- Open Access
Botulinum toxin injections as an effective treatment for patients with intertriginous Hailey-Hailey or Darier disease: an open-label 6-month pilot interventional study
Orphanet Journal of Rare Diseases volume 16, Article number: 93 (2021)
Patients with Hailey-Hailey and Darier diseases present with disabling inflammatory lesions located in large skin folds, which are often exacerbated or induced by sweating. Quality of life is highly impaired because of pain and recurrent skin infections. An improvement in skin lesions after botulinum toxin A injections has previously been reported in some patients but no prospective interventional studies are available. The aim of this open-label, 6-month, interventional pilot study (NCT02782702) was to evaluate the effectiveness and safety of botulinum toxin A for patients with moderate to very severe skin lesions located in folds.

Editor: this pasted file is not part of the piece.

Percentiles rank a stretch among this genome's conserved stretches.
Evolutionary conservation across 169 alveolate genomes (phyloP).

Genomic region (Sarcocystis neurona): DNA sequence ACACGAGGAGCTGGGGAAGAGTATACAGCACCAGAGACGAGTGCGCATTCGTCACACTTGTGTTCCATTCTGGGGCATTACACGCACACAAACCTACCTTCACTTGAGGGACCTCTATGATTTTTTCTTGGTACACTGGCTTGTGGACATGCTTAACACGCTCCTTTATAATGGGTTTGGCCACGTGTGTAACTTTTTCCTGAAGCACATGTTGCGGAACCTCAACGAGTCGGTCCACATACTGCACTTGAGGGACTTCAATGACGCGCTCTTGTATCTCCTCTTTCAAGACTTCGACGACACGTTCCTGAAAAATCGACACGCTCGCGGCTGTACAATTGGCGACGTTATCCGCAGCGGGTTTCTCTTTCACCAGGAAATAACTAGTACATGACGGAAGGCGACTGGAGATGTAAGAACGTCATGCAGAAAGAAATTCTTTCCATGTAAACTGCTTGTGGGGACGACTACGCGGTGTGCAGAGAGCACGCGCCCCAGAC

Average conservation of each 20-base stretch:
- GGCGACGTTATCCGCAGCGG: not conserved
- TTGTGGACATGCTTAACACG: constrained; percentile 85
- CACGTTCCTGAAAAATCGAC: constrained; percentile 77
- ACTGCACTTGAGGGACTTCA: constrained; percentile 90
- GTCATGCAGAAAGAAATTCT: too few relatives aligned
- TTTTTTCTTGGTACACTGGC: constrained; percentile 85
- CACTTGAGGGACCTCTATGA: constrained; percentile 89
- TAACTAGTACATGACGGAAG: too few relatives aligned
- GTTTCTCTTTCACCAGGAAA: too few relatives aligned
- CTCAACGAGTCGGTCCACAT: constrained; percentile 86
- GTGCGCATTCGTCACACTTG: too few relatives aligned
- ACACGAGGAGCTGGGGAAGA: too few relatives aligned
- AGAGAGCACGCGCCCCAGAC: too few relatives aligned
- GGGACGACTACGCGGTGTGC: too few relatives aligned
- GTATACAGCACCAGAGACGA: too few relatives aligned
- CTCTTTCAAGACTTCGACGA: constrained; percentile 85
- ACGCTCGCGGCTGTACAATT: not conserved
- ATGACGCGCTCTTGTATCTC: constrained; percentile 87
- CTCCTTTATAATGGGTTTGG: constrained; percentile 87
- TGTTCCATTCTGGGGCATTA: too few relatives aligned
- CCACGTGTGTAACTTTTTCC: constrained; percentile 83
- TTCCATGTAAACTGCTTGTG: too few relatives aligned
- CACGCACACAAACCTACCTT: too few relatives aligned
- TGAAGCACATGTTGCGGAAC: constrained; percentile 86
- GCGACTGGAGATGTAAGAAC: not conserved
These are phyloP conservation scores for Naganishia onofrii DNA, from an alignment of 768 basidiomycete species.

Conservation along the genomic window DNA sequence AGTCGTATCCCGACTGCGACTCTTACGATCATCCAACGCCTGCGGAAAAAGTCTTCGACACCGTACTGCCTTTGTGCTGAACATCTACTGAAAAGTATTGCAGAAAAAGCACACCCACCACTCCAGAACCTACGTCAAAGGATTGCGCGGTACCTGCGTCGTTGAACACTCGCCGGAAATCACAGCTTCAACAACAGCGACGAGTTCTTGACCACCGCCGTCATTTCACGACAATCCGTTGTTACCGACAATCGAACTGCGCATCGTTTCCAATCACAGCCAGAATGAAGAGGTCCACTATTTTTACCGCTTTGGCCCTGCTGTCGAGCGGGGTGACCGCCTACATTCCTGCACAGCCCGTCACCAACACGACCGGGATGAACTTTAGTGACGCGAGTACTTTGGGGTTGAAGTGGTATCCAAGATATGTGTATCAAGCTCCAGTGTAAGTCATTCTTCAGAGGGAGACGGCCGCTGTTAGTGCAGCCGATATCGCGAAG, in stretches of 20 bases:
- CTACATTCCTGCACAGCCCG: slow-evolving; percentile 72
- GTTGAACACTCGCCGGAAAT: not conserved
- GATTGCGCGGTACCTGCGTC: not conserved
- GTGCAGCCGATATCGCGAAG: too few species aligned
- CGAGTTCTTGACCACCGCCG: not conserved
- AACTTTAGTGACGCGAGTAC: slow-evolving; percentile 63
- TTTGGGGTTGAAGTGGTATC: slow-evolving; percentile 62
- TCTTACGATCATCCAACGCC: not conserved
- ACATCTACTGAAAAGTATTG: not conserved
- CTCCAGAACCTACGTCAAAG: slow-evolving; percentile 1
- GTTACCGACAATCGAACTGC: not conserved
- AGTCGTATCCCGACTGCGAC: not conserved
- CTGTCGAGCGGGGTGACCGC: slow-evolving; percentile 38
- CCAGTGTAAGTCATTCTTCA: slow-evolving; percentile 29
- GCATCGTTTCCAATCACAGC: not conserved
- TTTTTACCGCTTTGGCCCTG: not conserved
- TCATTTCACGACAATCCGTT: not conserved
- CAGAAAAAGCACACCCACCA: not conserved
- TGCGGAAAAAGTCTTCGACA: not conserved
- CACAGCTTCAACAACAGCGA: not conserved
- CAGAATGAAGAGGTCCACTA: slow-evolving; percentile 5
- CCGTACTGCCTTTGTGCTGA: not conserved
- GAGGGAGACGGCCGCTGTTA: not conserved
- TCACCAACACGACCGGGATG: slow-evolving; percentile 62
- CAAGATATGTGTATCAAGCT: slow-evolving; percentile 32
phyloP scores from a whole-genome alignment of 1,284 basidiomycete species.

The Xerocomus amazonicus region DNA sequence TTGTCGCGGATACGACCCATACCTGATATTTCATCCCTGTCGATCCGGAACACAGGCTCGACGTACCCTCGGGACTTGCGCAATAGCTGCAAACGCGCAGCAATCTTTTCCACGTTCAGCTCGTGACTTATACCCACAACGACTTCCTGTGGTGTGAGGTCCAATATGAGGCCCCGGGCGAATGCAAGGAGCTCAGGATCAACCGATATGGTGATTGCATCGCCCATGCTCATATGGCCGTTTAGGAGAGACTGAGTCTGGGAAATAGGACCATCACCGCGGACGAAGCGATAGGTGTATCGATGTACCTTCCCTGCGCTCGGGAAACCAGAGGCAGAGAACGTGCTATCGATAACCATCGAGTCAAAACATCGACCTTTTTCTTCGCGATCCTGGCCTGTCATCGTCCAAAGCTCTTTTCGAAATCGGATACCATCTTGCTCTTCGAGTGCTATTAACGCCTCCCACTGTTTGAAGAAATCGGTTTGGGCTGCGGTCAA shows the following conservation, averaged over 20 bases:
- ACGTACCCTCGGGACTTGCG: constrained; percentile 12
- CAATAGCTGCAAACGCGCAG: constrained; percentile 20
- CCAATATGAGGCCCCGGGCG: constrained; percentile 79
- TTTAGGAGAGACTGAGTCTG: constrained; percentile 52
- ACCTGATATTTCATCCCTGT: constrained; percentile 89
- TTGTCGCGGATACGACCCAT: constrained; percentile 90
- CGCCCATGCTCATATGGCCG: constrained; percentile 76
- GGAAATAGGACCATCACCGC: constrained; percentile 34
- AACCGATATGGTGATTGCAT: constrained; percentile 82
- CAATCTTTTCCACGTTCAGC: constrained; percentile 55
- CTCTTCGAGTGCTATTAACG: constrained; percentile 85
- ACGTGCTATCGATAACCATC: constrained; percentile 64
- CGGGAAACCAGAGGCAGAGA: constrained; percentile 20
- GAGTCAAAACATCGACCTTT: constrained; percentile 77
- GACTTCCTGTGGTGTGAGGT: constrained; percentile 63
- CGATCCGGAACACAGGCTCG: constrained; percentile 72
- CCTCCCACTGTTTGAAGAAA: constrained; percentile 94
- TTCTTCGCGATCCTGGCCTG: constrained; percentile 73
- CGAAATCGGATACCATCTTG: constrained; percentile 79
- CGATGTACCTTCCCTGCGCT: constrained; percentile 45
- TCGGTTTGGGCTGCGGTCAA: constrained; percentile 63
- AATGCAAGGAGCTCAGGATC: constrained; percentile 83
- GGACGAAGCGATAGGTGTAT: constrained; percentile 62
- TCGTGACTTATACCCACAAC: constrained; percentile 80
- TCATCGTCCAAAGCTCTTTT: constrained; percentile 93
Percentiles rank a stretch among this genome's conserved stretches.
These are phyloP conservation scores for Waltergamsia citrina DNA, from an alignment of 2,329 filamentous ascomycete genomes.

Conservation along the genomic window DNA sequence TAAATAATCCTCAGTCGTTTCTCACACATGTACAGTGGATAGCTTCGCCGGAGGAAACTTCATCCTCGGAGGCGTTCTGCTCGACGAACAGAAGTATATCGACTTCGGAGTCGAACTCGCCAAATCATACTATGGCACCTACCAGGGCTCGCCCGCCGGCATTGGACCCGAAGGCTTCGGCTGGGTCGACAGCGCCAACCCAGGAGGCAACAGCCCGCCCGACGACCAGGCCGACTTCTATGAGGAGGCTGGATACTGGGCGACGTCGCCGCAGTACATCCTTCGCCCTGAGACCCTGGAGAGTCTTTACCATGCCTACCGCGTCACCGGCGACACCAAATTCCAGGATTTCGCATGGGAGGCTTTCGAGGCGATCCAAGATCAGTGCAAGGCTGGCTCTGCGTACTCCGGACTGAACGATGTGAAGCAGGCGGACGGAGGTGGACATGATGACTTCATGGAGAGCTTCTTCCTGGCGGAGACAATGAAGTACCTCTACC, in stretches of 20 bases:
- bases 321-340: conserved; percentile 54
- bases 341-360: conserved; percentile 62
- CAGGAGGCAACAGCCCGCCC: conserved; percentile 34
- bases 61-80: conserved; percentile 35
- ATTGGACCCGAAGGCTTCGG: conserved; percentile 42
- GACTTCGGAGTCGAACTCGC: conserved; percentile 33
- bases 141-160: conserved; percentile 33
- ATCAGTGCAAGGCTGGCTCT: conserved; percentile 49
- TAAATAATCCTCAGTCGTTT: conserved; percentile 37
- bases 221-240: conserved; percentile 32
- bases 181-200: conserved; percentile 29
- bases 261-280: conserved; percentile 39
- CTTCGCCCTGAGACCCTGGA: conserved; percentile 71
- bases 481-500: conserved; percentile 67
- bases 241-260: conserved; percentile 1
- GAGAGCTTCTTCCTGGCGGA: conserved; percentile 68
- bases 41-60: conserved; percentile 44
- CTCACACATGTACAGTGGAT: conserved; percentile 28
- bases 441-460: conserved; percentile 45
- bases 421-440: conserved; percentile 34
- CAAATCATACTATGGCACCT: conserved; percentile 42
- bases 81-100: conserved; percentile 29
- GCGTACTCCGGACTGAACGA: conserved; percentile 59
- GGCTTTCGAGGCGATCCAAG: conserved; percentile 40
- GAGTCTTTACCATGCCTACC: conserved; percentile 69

Thirty patients (26 Hailey-Hailey/4 Darier) were included. Botulinum toxin A proved effective within the first month in two-thirds of patients, taking all study parameters (itchiness, cutaneous pain, sweating and odour, infections, psychosocial impairment and quality of life) into account and persisted during the 6-month follow-up period. No patient was classed as a BtxA non-responder, but 11 (37%) Hailey-Hailey patients (the most severe ones), experienced a relapse during the study. No serious side effects were reported. Mild transient clear fluid discharge at the site of the injections was reported for 27% of patients.
Botulinic toxin seems to be an effective and safe treatment for Hailey-Hailey and Darier diseases. Nevertheless, it may prove insufficient for the severest of Hailey-Hailey cases and could be considered as supplementary to other conventional treatments. Further studies are required to confirm our results on larger Darier cohorts.